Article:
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Performance and durability of the molten carbonate electrolysis cell (MCEC) and the reversible molten carbonate fuel cell (RMCFC)
KTH, School of Chemical Science and Engineering (CHE), Chemical Engineering and Technology, Applied Electrochemistry.
KTH, School of Chemical Science and Engineering (CHE), Chemical Engineering and Technology, Applied Electrochemistry.ORCID iD: 0000-0001-9203-9313
KTH, School of Chemical Science and Engineering (CHE), Chemical Engineering and Technology, Applied Electrochemistry.ORCID iD: 0000-0002-2268-5042
(English)Manuscript (preprint) (Other academic)
Abstract [en]

The molten carbonate electrolysis cell (MCEC) provides the opportunity for producing fuel gases, e.g. hydrogen or syngas, in an environmentally friendly way, especially when in combination with renewable electricity resources such as solar, wind and/or hydropower. The evaluation of the performance and durability of the molten carbonate cell is a key for developing the electrolysis technology. In this study, we report that the electrochemical performance of the cell and electrodes somewhat decreases during the long-term test of the MCEC. The degradation is not permanent, though, and the cell performance could be partially recovered. Since conventional fuel cell materials consisting of Ni-based porous catalysts and carbonate electrolyte are used in the MCEC durability test, it is also shown that the cell can alternatingly operate as an electrolysis cell for fuel gas production and as a fuel cell for electricity generation, i.e. as a so-called reversible molten carbonate fuel cell (RMCFC). This study reveals that the cell performance improves after a long period of RMCFC operation. The stability and durability of the cell in long-term tests evidence the feasibility of the electrolysis and reversible operations in carbonate melts using a conventional fuel cell set-up, at least in lab-scale.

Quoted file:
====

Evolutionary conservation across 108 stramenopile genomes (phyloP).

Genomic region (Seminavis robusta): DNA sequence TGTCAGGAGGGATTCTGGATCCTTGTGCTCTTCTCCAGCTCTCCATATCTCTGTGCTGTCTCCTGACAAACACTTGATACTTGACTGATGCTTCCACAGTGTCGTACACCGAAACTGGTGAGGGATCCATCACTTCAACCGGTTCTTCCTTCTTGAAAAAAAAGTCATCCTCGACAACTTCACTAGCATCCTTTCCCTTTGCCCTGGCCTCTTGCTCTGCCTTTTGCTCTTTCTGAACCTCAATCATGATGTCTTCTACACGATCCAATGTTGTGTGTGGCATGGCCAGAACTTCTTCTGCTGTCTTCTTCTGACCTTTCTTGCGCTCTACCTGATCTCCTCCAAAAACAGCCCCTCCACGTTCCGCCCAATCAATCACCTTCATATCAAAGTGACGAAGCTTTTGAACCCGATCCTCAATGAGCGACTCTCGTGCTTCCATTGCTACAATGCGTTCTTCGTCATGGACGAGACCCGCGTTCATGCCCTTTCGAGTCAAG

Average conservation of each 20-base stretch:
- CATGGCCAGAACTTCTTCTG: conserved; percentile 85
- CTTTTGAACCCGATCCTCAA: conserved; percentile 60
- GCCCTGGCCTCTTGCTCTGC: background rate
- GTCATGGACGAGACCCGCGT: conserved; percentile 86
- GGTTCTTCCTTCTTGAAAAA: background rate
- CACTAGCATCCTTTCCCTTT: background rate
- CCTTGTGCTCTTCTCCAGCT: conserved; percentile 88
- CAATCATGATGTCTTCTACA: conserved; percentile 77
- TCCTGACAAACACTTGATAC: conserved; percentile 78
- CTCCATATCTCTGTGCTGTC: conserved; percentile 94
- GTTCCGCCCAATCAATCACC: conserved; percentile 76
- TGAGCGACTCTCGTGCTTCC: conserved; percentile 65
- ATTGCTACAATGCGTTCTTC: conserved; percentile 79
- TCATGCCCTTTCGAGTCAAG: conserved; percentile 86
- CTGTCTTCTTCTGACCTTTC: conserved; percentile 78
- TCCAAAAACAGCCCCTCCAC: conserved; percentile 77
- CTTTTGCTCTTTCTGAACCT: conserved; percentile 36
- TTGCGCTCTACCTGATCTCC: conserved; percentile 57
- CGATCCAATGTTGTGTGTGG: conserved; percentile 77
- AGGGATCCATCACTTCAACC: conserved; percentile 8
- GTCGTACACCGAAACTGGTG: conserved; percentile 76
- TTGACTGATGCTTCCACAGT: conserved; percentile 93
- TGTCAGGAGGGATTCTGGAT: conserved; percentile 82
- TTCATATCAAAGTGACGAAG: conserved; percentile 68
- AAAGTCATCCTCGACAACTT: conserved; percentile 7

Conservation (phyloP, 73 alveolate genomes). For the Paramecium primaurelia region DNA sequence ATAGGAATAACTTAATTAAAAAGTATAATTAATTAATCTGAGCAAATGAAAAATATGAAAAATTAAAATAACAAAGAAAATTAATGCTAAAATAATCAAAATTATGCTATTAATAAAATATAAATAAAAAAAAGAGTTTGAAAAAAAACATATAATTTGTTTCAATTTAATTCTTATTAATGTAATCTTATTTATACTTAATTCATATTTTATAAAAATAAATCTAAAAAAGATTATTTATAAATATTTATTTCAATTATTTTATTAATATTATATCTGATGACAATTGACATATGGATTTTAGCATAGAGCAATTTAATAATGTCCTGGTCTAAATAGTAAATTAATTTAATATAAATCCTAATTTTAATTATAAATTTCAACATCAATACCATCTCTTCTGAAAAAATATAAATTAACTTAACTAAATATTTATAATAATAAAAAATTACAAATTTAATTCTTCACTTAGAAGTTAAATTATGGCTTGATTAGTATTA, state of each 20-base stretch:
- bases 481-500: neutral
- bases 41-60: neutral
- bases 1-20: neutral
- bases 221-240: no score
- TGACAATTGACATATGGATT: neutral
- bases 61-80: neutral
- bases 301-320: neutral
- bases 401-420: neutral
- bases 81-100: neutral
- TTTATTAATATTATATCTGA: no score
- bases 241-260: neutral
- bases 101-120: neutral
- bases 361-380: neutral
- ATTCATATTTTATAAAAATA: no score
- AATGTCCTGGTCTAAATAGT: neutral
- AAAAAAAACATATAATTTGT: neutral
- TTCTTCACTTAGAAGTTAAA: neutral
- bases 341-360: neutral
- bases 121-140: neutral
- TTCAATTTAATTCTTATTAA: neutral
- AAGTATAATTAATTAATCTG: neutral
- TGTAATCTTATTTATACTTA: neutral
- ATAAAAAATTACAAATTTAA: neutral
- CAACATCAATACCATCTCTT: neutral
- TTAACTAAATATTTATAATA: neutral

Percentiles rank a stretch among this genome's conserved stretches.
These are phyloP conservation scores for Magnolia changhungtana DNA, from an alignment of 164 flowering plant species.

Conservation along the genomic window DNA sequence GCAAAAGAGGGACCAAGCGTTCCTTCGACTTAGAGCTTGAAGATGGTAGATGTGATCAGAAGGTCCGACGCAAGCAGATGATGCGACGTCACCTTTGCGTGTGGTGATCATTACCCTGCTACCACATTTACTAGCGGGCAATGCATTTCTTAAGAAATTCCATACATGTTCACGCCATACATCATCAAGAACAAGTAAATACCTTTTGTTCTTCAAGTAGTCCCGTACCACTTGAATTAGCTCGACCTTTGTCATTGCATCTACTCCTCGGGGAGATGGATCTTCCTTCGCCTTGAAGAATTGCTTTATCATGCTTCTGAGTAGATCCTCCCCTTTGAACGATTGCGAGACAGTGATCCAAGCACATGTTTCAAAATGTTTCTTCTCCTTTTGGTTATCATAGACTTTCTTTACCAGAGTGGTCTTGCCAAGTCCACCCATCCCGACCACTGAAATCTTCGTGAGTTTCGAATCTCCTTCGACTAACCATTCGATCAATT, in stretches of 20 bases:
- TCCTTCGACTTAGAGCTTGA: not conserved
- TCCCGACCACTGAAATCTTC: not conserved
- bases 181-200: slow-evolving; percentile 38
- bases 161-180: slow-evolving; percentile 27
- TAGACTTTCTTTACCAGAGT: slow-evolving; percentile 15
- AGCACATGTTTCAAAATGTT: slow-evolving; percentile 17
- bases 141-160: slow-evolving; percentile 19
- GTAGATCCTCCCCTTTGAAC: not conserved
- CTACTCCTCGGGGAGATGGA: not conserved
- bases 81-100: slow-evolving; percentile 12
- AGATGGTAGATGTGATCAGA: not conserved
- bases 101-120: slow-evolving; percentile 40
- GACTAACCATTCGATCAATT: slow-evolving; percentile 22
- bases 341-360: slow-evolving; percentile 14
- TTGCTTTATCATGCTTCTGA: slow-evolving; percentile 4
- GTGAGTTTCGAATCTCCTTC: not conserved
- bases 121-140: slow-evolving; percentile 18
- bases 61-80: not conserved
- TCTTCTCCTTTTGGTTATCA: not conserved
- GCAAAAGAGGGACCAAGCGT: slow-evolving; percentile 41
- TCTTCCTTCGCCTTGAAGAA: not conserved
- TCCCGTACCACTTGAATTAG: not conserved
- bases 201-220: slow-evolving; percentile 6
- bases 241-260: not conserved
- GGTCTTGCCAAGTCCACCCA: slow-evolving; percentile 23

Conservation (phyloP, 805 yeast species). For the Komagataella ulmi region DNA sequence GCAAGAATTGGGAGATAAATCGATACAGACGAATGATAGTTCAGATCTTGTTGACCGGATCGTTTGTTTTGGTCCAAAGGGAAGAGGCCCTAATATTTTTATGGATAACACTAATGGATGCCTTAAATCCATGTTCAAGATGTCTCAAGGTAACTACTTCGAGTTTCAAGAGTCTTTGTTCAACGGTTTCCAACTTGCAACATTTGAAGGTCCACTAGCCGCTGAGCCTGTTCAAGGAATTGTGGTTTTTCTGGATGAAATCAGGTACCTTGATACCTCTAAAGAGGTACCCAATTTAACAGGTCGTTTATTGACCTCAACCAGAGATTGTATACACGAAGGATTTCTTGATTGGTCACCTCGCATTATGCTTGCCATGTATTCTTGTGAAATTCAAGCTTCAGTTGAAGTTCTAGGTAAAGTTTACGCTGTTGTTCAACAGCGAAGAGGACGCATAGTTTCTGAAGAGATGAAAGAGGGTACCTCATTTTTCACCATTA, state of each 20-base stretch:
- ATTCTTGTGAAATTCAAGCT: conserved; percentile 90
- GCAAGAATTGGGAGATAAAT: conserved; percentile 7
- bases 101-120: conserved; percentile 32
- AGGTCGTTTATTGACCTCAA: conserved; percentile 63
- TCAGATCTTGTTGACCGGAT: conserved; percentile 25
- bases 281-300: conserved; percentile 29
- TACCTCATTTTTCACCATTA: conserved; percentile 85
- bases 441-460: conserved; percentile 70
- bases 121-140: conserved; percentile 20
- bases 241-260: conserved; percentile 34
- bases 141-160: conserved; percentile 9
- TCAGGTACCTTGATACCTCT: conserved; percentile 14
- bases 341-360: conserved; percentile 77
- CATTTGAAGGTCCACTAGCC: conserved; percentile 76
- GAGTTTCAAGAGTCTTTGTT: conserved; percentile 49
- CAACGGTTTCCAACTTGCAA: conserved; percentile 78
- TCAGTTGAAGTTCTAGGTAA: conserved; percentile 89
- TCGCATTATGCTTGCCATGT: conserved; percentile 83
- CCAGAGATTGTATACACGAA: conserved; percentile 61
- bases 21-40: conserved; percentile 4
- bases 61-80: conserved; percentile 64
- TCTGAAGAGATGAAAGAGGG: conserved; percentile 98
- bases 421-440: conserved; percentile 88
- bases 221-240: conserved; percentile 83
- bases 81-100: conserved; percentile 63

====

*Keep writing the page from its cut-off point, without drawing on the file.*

National Category
Chemical Sciences
Identifiers
URN: urn:nbn:se:kth:diva-185431OAI: oai:DiVA.org:kth-185431DiVA: diva2:920569
Note

QC 20160419

Available from: 2016-04-18 Created: 2016-04-18 Last updated: 2016-04-20Bibliographically approved
In thesis
1. Molten carbonate fuel cells for electrolysis
Open this publication in new window or tab >>Molten carbonate fuel cells for electrolysis
2016 (English)Doctoral thesis, comprehensive summary (Other academic)
Abstract [en]

The molten carbonate fuel cell has evolved to current megawatt-scale commercial power plants. When using the fuel cell for electrolysis, it provides a promising option for producing fuel gases such as hydrogen and syngas. The cell can thereby operate reversibly as a dual energy converter for electricity generation and fuel gas production. The so-called reversible molten carbonate fuel cell will probably increase the usefulness of the system and improve the economic benefits.

This work has investigated the performance and durability of the cell in electrolysis and reversible operations. A lower polarization loss is found for the electrolysis cell than for the fuel cell, mainly due to the NiO electrode performing better in the MCEC. The stability of the cell in long-term tests evidences the feasibility of the MCEC and the RMCFC using a conventional fuel cell set-up, at least in lab-scale.

This study elucidates the electrode kinetics of hydrogen production and oxygen production. The experimentally obtained partial pressure dependencies for hydrogen production are high, and they do not reasonably satisfy the reverse pathways of the hydrogen oxidation mechanisms. The reverse process of an oxygen reduction mechanism in fuel cell operation is found to suitably describe oxygen production in the MCEC.

To evaluate the effect of the reverse water-gas shift reaction and the influence of the gas phase mass transport on the porous Ni electrode in the electrolysis cell, a mathematical model is applied in this study. When the humidified inlet gas compositions enter the current collector the decrease of the shift reaction rate increases the electrode performance. The model well describes the polarization behavior of the Ni electrode when the inlet gases have low contents of reactants. The experimental data and modeling results are consistent in that carbon dioxide has a stronger effect on the gas phase mass transport than other components, i.e. water and hydrogen.

Place, publisher, year, edition, pages
KTH Royal Institute of Technology, 2016. 57 p.
Series
TRITA-CHE-Report, ISSN 1654-1081 ; 2016:18
Keyword
Durability, electrode kinetics, gas phase mass transport, molten carbonate electrolysis cell, molten carbonate fuel cell, performance, reversible.
National Category
Chemical Sciences
Research subject
Chemical Engineering
Identifiers
urn:nbn:se:kth:diva-185433 (URN)978-91-7595-928-3 (ISBN)
Public defence
2016-05-20, Kollegiesalen, Brinellvägen 8, Stockholm, 10:00 (English)
Opponent
Supervisors
Note

QC 20160419

Available from: 2016-04-20 Created: 2016-04-18 Last updated: 2016-04-20Bibliographically approved

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